| NEW YORK, April 13
NEW YORK, April 13 Johnson & Johnson and
Schering-Plough Corp said on Monday that Canadian regulators
had approved use of their experimental once-monthly drug
Simponi to treat moderate to severe rheumatoid arthritis.
The potential blockbuster medicine, awaiting approval in
the United States and Europe, is a follow-up to the widely used
Remicade treatment sold by the two drugmakers.
Simponi could turn out to be a high-stakes bone of
contention in Merck & Co's (MRK.N) planned $41 billion purchase
of Schering-Plough because Merck has said it will inherit
overseas rights to Simponi and Remicade. Under an earlier
marketing deal with J&J, Schering-Plough is obliged to return
overseas rights to J&J if control of Schering-Plough changes.
J&J (JNJ.N) has exclusive rights to sell the new injectable
treatment in the United States. Schering-Plough, SGP.Nwhich
has rights in most other markets, said it hopes to introduce
Simponi in Canada during the second half of the year.
Canadian authorities also approved Simponi for active
psoriatic arthritis, an inflammatory condition of the skin and
joints, and ankylosing spondylitis, a chronic inflammatory
arthritis of the spine.
Remicade, a decade-old drug given by intravenous infusion
every eight weeks, which can cost more than $20,000 a year,
also treats those three conditions. Like Simponi, it works by
blocking tumor necrosis factor (TNF), an inflammation-causing
In one large study, Simponi reduced arthritis symptoms by
at least 20 percent among patients who had previously failed to
benefit from standard anti-TNF medicines.
Researchers said it was the first time an anti-TNF medicine
was shown to help patients who previously had failed to benefit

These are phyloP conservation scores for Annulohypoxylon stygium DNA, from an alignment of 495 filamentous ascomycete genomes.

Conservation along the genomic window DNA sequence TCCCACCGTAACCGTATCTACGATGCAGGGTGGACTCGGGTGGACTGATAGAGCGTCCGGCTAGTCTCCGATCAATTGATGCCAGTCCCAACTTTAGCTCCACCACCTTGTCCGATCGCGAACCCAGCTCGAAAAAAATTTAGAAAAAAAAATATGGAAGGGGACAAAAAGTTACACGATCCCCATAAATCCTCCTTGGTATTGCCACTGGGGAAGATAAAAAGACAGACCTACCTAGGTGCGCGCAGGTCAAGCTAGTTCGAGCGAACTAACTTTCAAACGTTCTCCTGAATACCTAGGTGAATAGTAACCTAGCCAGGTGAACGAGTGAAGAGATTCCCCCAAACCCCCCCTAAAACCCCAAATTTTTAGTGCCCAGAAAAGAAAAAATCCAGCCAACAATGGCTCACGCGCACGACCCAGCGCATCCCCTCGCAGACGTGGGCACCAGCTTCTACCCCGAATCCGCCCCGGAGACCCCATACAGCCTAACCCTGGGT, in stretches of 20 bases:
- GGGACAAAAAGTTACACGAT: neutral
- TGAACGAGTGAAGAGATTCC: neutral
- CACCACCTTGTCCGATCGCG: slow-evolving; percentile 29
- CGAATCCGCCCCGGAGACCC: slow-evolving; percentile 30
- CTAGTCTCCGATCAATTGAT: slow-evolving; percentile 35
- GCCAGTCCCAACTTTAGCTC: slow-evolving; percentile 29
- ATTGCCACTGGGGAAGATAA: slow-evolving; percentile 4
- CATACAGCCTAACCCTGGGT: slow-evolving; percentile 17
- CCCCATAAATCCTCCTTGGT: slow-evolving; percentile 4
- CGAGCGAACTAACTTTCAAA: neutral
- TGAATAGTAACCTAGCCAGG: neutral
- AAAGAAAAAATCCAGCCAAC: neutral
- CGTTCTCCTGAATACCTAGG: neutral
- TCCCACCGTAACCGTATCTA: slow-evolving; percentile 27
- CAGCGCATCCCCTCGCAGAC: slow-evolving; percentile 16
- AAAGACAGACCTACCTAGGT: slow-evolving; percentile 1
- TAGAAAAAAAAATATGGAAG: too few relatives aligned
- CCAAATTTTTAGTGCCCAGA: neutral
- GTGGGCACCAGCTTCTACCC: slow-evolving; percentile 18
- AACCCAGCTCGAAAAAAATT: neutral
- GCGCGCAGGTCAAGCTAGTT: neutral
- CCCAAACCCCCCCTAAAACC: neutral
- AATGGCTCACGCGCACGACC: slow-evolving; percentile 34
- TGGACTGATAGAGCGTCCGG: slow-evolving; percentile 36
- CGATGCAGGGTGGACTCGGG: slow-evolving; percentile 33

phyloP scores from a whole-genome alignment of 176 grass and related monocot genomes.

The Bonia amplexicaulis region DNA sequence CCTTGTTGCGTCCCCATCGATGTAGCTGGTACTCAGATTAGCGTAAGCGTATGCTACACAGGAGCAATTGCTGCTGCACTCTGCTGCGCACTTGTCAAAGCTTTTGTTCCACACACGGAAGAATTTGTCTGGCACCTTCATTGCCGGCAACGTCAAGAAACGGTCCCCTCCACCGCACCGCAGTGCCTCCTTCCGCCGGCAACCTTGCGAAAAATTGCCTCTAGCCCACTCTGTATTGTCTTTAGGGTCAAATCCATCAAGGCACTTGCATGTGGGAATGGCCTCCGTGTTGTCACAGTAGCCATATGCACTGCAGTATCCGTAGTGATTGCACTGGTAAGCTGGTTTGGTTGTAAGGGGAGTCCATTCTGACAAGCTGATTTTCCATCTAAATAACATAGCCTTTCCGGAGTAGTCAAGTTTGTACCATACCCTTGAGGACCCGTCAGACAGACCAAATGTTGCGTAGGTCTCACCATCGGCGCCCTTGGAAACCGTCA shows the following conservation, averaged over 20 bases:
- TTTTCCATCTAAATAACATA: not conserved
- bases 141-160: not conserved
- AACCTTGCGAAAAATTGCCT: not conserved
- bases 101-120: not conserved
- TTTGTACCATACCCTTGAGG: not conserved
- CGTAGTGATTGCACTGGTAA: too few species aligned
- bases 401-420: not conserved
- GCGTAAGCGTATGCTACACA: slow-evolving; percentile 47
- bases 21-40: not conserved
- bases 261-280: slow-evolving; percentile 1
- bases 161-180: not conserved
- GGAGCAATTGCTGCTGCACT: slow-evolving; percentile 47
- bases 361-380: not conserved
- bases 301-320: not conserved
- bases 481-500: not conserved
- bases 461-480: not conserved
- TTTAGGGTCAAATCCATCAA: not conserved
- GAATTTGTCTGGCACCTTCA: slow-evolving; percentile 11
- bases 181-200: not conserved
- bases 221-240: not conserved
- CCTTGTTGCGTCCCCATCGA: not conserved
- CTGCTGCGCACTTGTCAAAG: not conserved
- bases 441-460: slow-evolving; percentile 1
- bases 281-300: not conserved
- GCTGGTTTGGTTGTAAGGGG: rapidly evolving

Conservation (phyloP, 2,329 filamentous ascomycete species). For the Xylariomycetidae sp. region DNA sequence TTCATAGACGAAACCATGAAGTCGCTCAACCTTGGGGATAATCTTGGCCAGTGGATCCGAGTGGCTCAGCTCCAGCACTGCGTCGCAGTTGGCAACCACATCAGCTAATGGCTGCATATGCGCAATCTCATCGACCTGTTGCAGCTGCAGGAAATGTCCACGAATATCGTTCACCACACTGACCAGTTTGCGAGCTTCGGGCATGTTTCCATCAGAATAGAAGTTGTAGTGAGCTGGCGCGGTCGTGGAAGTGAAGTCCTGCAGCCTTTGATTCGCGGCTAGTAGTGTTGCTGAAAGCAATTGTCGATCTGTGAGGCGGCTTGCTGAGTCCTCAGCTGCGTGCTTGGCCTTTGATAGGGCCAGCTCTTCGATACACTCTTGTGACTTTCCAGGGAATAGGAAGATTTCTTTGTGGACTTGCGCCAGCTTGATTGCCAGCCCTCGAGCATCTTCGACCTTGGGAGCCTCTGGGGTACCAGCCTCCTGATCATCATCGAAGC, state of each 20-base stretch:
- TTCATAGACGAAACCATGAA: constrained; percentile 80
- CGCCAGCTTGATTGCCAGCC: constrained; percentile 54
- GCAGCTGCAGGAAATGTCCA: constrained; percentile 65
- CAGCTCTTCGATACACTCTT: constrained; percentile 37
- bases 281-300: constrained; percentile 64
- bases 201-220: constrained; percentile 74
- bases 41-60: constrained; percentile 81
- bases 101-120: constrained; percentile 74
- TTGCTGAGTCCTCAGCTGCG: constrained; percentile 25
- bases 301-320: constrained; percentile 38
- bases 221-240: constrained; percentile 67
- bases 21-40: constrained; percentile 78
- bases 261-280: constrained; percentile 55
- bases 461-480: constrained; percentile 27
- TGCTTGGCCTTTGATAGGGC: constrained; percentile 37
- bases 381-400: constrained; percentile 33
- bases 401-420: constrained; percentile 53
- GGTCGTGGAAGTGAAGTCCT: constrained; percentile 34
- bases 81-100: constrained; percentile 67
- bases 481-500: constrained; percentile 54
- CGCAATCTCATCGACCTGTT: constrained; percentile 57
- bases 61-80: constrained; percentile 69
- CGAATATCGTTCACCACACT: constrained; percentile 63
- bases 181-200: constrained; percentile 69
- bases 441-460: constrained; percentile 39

from a member of the same family of drugs. Other big-selling
anti-TNF treatments include Abbott Laboratories Inc's (ABT.N)
Humira and Wyeth's WYE.N Enbrel.
"Simponi is the first biologic therapy to be approved
concurrently in three distinct rheumatologic diseases," the
companies said in a release. The drug is also known by its
chemical name, golimumab.
Merck is slated to buy Schering-Plough later this year.
The deal was structured as a "reverse merger," meaning
Schering-Plough technically would acquire larger Merck even
though Merck is paying it $41 billion.
The strategy would allow Schering-Plough to claim it is a
continuing enterprise, and therefore has not undergone a change
in control that would force it to give up overseas rights to
the two arthritis drugs.
J&J could hold up the merger by trying to recover the
overseas rights, according to some analysts, and thereby have
leverage to exact concessions from Schering-Plough and Merck.
J&J has steadfastly declined to comment on the matter, but
investors could get a glimpse of J&J's game plan when the
company reports first-quarter earnings on Tuesday.
(Reporting by Ransdell Pierson; Editing by Toni Reinhold)